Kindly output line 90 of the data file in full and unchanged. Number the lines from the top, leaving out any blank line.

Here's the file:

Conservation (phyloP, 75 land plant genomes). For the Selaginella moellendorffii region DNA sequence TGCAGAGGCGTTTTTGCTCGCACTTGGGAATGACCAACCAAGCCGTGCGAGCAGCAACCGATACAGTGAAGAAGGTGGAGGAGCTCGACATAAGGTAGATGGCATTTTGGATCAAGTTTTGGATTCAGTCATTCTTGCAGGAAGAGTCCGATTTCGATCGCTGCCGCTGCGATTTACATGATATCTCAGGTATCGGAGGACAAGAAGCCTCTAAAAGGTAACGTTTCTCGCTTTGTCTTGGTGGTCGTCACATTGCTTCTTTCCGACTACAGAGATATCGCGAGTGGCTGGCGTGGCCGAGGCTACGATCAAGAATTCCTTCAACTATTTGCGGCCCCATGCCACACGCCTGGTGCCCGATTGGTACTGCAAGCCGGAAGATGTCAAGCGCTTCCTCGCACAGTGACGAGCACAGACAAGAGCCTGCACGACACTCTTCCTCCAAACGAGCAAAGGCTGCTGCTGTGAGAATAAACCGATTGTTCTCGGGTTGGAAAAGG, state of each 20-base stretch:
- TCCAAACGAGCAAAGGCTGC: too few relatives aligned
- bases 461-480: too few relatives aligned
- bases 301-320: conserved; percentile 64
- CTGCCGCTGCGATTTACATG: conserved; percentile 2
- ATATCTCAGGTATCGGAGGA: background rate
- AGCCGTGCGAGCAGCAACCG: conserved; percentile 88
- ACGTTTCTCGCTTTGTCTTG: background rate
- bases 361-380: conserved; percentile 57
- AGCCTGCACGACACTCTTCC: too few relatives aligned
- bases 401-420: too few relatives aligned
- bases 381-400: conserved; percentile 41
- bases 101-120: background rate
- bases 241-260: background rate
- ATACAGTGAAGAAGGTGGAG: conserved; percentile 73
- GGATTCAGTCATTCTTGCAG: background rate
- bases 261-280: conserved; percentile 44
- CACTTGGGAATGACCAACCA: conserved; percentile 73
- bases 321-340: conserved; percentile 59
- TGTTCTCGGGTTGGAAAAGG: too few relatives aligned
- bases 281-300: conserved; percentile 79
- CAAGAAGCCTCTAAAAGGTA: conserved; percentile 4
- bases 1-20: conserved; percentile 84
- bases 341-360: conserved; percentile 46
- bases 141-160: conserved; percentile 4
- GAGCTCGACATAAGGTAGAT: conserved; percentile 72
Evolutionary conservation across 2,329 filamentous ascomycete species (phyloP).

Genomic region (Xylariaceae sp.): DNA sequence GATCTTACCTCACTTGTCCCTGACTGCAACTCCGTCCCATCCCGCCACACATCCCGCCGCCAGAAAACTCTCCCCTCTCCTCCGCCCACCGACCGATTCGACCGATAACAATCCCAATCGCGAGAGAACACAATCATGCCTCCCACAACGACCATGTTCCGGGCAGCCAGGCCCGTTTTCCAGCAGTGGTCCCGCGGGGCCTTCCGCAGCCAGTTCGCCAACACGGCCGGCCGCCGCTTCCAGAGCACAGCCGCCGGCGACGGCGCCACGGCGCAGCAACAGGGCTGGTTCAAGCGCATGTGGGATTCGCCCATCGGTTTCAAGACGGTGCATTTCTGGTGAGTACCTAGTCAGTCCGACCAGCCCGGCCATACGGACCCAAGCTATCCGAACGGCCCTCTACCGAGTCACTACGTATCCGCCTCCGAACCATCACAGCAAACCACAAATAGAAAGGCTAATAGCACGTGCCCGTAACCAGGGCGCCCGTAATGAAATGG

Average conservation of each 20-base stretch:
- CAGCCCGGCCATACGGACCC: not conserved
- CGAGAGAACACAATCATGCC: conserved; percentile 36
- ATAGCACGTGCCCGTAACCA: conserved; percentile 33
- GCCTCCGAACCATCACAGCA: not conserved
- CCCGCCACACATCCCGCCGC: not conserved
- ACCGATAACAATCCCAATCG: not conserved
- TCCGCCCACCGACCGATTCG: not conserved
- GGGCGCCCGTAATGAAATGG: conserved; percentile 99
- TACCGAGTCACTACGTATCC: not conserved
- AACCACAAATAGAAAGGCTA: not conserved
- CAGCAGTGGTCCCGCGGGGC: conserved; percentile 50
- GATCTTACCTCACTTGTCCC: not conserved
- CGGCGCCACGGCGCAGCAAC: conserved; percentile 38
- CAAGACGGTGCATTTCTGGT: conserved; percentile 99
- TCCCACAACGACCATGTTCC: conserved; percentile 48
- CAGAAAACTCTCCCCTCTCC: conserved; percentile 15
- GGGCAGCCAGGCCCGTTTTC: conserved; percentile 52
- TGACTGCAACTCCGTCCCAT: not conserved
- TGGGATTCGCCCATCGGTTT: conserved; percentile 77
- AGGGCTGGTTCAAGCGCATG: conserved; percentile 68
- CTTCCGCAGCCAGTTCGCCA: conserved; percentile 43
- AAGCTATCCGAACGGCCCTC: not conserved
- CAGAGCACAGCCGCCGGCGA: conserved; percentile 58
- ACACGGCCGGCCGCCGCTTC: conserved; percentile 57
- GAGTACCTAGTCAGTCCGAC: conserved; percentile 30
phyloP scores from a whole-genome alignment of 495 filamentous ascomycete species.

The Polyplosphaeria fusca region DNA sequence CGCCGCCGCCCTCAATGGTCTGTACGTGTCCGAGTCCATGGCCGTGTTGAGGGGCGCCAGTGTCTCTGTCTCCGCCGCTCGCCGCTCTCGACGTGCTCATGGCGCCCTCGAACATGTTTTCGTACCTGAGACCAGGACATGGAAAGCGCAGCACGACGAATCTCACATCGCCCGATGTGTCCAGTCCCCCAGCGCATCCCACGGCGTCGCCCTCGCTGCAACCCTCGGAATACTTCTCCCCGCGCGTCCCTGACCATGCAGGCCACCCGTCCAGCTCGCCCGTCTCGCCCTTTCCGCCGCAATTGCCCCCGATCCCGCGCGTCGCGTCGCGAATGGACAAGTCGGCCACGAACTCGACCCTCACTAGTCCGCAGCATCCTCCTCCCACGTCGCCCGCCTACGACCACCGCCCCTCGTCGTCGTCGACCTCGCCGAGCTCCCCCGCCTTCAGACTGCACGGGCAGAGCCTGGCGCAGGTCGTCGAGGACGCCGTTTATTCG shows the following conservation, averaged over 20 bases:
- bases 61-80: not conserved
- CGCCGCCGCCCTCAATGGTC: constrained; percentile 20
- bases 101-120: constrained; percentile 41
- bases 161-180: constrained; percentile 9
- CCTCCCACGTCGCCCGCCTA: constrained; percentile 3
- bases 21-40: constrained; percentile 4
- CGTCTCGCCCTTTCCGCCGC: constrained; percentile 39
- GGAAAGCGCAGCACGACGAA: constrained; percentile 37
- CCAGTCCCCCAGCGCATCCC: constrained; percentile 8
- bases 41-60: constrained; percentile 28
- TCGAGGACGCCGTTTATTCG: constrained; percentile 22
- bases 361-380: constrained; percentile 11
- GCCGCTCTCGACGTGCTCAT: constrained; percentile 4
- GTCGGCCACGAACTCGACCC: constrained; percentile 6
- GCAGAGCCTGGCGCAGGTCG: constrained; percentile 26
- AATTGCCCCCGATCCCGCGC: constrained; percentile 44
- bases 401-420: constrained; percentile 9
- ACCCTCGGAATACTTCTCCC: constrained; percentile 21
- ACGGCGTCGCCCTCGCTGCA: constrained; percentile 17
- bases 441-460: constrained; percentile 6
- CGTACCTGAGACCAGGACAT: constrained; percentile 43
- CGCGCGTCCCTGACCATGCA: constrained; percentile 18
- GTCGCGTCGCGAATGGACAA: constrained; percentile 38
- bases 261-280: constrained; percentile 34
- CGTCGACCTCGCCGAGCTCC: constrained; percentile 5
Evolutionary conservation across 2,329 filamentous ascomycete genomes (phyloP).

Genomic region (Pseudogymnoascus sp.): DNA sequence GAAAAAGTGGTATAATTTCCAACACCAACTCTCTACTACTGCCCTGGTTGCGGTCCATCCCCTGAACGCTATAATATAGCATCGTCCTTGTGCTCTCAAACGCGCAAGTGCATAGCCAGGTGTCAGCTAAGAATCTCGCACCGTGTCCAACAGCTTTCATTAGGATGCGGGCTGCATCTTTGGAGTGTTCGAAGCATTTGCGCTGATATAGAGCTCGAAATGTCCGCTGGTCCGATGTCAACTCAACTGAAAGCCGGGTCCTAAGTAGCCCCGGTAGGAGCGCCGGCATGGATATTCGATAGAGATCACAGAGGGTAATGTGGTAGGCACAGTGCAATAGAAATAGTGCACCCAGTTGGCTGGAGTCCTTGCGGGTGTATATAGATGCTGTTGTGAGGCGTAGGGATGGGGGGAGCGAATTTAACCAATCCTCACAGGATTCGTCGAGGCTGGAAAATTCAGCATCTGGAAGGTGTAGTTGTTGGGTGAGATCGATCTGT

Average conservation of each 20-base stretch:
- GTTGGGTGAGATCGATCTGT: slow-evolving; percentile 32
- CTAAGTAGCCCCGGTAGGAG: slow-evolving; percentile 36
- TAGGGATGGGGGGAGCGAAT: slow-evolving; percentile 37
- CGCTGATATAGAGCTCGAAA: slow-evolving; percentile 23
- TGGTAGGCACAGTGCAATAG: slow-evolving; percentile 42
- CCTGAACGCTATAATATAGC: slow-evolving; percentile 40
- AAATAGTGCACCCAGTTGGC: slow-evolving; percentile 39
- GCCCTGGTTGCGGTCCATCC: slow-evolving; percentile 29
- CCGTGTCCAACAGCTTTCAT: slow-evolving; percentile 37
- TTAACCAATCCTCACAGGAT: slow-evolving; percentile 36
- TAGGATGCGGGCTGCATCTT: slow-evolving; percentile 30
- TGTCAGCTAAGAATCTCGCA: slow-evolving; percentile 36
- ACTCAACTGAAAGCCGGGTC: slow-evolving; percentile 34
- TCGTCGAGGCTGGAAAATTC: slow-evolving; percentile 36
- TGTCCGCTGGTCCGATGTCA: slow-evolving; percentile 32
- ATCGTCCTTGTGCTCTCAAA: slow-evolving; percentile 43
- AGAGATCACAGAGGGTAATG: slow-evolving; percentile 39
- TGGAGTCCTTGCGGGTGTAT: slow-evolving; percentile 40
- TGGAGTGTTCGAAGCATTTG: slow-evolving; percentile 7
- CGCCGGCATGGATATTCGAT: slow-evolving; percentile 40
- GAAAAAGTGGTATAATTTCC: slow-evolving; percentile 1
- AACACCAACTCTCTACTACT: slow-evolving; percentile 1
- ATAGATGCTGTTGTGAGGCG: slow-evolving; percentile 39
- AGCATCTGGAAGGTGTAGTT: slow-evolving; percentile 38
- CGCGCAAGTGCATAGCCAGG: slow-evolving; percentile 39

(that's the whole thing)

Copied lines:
- CCTGAACGCTATAATATAGC: slow-evolving; percentile 40